Pa. inmate sues over solitary confinement

Alleges that policies kept him in solitary confinement for 21 years despite no recent history of misconduct


By Rich Lord
Pittsburgh Post-Gazette

PITTSBURGH, Pa. — An inmate at the State Correctional Institution Mahanoy sued three state officials Wednesday, alleging that their policies had kept him in solitary confinement for 21 years despite no recent history of misconduct.

Russell Shoatz, 69, originally of Philadelphia, sued in the Western District of U.S. District Court, aided by attorneys Richard L. Etter of Reed Smith, Dustin McDaniel of the Abolitionist Law Center and Daniel M. Kovalik.

Their complaint said Shoatz was sentenced to life without parole in 1972 after he was convicted of the 1970 slaying in Philadelphia of Fairmount Park police Sgt. Frank Von Colln.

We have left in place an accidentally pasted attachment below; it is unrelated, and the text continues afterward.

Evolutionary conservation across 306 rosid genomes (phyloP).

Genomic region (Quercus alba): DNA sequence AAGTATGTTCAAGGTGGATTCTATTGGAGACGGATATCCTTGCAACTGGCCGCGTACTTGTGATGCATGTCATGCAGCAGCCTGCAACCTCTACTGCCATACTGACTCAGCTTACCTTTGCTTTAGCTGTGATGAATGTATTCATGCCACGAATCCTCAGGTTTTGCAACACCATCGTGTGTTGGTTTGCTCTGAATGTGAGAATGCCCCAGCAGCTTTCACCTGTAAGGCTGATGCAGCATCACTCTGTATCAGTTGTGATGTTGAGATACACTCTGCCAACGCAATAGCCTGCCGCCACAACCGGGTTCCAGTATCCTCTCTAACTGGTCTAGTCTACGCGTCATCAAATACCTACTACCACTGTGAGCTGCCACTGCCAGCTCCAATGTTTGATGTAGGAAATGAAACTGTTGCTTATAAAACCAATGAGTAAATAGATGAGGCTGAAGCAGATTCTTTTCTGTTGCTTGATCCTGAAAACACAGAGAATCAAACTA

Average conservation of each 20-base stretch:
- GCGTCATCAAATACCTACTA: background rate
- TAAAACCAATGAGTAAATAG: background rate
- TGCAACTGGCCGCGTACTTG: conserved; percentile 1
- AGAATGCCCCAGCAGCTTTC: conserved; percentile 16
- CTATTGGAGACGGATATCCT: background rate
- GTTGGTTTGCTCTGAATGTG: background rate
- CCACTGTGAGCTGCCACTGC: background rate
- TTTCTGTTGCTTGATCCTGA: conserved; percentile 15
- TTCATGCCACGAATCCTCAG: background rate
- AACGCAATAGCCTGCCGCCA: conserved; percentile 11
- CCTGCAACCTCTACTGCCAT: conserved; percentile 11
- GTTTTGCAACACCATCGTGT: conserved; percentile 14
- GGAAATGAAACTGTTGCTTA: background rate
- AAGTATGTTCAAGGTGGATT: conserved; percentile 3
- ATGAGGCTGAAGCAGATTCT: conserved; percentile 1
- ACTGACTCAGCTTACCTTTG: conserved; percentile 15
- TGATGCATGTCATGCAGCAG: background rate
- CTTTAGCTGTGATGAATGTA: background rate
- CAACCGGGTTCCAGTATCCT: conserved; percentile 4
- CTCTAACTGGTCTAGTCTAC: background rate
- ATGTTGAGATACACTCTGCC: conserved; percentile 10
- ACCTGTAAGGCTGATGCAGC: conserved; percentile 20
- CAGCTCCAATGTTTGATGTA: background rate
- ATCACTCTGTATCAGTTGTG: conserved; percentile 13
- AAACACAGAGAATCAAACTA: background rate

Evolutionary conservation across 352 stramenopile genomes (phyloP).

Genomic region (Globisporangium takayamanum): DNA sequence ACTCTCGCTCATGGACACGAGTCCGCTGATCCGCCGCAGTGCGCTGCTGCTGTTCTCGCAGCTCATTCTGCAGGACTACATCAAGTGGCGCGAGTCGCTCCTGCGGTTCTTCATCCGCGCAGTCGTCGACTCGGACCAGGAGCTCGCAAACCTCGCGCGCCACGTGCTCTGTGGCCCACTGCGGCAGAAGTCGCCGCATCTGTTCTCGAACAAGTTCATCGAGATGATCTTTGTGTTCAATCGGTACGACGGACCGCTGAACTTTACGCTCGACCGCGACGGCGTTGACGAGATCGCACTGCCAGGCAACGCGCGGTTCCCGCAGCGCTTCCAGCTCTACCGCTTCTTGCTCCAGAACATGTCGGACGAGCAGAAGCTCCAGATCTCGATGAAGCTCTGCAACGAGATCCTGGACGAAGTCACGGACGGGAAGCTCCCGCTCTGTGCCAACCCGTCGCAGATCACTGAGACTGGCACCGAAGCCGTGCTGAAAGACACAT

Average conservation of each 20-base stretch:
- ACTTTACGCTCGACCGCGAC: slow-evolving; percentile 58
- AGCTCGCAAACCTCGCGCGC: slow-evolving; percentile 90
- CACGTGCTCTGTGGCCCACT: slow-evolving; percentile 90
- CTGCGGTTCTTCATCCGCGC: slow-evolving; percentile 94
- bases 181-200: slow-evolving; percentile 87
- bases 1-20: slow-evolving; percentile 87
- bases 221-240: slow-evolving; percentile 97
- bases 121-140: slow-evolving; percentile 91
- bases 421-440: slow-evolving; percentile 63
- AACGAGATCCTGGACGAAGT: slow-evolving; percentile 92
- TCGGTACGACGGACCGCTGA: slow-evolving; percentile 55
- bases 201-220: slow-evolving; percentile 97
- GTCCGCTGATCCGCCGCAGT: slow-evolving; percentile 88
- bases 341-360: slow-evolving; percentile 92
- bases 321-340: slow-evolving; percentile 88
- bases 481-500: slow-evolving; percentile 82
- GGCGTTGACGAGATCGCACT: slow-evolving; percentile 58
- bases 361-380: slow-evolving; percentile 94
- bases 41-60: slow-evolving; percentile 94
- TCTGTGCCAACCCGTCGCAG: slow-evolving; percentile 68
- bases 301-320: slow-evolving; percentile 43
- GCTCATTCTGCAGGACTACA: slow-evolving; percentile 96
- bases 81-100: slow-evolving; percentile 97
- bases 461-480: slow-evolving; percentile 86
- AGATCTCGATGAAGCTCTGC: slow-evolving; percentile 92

Shoatz escaped from prison twice, in 1977 and 1980, according to the complaint. It indicated that in 1983 he became interim president of the inmate organization Pennsylvania Association of Lifers, and was promptly placed in solitary confinement.

Since then, except for a brief stint in a federal penitentiary ending in 1991, he has been in solitary confinement, in a small cell for 23 hours each day, according to the complaint. He has been placed on a Restricted Release List, which means that only state Corrections Secretary John E. Wetzel can return him to general population, according to the complaint. It indicates one misconduct in the last 23 years, for covering a cell vent in an attempt to stay warm.

Full story: Pennsylvania inmate sues over solitary confinement

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